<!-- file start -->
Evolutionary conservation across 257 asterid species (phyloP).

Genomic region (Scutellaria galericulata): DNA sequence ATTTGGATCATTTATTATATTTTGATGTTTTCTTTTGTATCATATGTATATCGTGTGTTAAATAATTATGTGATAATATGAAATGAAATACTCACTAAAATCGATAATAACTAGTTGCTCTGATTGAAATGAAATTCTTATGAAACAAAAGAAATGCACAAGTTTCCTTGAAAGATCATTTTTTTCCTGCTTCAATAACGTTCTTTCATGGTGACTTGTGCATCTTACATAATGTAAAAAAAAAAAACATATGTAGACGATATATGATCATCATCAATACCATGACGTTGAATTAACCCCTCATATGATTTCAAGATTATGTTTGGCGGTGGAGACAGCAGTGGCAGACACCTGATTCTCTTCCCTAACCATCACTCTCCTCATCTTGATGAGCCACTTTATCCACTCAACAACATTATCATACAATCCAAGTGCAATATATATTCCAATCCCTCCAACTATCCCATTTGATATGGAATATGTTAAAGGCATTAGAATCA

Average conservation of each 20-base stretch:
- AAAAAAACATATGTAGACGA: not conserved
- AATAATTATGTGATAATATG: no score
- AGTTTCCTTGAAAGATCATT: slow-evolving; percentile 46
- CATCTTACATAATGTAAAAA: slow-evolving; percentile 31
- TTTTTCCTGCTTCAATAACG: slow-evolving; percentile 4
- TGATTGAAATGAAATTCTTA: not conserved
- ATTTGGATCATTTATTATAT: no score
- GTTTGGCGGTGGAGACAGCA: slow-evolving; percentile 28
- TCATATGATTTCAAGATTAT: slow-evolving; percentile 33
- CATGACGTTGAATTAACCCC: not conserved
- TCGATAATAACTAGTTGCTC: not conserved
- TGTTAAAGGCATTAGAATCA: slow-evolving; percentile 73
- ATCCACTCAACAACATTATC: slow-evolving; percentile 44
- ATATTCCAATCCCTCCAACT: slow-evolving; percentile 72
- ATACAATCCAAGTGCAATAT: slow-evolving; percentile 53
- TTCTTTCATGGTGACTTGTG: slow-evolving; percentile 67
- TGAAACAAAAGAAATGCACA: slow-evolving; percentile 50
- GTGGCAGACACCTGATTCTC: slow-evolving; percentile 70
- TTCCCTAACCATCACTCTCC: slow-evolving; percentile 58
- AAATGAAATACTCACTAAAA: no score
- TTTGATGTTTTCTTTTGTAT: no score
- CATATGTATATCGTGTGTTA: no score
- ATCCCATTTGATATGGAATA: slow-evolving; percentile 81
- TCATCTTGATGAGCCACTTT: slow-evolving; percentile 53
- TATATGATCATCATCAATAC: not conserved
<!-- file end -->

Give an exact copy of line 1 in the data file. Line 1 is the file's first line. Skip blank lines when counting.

Evolutionary conservation across 257 asterid species (phyloP).